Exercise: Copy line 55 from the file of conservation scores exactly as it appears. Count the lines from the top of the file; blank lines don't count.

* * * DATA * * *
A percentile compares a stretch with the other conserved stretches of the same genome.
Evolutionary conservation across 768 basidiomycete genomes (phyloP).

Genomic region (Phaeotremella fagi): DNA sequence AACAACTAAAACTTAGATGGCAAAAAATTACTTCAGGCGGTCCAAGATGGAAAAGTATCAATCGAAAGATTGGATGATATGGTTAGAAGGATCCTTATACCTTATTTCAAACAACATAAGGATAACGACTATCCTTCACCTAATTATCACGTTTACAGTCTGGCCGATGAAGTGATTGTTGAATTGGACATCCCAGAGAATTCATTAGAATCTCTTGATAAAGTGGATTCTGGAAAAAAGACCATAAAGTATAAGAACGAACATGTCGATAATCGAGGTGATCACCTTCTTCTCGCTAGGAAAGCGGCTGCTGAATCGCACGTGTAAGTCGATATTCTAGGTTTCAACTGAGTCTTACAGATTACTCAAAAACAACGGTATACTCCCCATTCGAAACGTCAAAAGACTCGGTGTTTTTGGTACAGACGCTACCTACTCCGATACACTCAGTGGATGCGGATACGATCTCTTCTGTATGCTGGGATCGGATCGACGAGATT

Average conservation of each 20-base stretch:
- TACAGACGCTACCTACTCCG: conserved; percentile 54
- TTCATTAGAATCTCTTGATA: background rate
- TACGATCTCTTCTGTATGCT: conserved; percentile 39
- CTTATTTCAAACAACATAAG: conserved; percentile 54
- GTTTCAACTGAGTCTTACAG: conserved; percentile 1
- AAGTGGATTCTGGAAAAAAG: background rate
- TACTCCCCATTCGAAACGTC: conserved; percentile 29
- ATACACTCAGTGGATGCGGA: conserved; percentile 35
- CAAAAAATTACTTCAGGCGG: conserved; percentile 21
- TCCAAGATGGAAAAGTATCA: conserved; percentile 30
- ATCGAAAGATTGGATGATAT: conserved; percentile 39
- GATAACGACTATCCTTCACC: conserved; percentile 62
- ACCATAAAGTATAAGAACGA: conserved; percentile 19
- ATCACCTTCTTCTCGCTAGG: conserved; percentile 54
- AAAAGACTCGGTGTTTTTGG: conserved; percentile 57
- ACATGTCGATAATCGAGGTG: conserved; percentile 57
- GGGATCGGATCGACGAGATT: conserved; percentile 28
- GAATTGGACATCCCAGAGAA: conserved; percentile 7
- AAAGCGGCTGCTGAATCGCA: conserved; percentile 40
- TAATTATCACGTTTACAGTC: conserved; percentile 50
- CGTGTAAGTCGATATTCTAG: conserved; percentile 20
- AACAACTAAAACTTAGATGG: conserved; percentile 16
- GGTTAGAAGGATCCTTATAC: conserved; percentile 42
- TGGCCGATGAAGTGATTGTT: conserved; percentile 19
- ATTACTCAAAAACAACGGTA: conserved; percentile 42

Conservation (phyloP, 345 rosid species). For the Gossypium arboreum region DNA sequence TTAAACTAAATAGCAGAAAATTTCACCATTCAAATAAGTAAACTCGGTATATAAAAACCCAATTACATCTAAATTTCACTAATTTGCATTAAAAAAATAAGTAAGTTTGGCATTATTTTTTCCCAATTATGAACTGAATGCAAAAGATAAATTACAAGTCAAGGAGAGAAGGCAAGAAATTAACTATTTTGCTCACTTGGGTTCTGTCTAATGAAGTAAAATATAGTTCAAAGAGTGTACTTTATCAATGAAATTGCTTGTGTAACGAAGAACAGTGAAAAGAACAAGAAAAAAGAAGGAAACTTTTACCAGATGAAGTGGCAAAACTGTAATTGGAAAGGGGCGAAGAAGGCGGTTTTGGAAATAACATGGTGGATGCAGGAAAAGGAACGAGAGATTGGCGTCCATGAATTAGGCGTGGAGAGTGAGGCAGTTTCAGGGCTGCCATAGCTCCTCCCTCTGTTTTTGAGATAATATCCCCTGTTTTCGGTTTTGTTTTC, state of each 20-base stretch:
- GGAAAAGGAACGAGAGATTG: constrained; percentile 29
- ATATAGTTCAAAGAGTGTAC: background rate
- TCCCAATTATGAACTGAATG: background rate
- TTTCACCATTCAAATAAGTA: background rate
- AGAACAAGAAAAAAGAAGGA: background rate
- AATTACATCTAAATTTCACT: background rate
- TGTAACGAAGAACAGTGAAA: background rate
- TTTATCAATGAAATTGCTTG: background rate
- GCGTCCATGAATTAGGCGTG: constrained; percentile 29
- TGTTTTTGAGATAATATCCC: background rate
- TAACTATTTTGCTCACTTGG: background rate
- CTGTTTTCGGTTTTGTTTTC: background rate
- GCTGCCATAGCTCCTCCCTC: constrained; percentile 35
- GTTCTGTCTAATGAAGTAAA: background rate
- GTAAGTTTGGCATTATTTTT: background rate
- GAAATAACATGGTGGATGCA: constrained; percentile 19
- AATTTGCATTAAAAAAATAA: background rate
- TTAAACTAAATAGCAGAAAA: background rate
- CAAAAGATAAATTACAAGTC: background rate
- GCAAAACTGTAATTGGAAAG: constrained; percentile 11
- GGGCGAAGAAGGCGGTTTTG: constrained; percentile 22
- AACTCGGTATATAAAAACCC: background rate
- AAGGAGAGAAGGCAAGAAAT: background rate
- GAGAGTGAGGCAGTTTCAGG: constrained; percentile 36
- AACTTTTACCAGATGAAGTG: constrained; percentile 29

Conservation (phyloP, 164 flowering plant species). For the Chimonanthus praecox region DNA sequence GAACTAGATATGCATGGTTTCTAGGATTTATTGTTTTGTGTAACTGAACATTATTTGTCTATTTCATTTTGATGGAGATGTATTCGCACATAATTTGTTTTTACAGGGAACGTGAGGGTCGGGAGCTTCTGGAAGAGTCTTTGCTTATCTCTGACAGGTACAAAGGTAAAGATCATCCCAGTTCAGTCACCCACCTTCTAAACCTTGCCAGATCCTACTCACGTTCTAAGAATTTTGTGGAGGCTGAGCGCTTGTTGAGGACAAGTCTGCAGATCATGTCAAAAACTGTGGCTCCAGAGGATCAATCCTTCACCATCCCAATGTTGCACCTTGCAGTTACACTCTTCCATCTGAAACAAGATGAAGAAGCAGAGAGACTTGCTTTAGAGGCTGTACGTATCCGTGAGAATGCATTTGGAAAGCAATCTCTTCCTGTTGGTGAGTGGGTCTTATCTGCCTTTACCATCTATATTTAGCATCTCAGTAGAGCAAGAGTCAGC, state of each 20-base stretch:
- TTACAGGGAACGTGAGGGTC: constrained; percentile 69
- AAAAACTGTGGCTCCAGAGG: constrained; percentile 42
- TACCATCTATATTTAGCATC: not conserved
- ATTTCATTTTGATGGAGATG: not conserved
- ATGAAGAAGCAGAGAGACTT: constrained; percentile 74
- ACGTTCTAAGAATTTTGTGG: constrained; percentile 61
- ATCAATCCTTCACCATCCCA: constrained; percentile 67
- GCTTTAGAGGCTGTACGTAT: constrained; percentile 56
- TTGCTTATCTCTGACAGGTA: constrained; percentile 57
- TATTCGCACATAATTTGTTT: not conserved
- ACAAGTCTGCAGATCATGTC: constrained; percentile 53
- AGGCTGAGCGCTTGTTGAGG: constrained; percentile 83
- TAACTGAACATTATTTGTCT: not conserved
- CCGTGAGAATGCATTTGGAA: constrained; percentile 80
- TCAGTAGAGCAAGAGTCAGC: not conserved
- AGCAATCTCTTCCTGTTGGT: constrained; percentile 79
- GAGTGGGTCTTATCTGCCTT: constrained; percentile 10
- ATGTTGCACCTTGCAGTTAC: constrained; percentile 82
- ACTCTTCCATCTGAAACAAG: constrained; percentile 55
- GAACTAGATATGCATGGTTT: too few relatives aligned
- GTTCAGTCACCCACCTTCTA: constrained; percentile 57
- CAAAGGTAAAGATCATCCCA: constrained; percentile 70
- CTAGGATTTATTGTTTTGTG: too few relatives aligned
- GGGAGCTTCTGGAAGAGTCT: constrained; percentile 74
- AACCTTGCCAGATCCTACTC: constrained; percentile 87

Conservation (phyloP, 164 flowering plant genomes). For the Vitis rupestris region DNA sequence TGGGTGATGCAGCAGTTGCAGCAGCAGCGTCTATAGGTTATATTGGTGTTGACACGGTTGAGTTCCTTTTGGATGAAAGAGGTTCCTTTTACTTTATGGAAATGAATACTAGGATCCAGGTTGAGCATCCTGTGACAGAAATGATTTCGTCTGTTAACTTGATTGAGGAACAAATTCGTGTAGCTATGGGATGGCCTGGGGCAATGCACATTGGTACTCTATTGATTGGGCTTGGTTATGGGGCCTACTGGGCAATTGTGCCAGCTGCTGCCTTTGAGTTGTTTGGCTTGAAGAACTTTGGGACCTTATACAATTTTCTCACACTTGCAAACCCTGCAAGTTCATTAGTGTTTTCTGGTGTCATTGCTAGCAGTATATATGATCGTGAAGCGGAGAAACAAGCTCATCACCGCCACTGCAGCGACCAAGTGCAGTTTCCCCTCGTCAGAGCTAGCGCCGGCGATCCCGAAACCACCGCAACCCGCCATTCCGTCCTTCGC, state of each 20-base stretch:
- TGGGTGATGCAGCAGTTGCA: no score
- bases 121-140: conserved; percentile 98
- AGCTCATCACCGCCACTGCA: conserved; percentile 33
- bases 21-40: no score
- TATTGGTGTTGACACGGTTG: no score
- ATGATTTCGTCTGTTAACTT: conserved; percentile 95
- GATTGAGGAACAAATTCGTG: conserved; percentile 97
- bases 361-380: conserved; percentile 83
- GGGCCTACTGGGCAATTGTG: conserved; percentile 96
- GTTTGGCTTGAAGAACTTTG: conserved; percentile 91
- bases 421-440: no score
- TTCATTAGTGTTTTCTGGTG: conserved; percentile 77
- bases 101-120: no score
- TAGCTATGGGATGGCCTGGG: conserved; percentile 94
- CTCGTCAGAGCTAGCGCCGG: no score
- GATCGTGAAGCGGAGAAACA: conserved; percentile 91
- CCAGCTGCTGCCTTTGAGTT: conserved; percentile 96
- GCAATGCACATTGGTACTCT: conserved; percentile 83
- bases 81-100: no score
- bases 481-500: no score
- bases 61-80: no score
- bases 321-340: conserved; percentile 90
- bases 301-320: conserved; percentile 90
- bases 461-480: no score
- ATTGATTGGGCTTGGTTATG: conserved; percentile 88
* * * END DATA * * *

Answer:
- AACTTTTACCAGATGAAGTG: constrained; percentile 29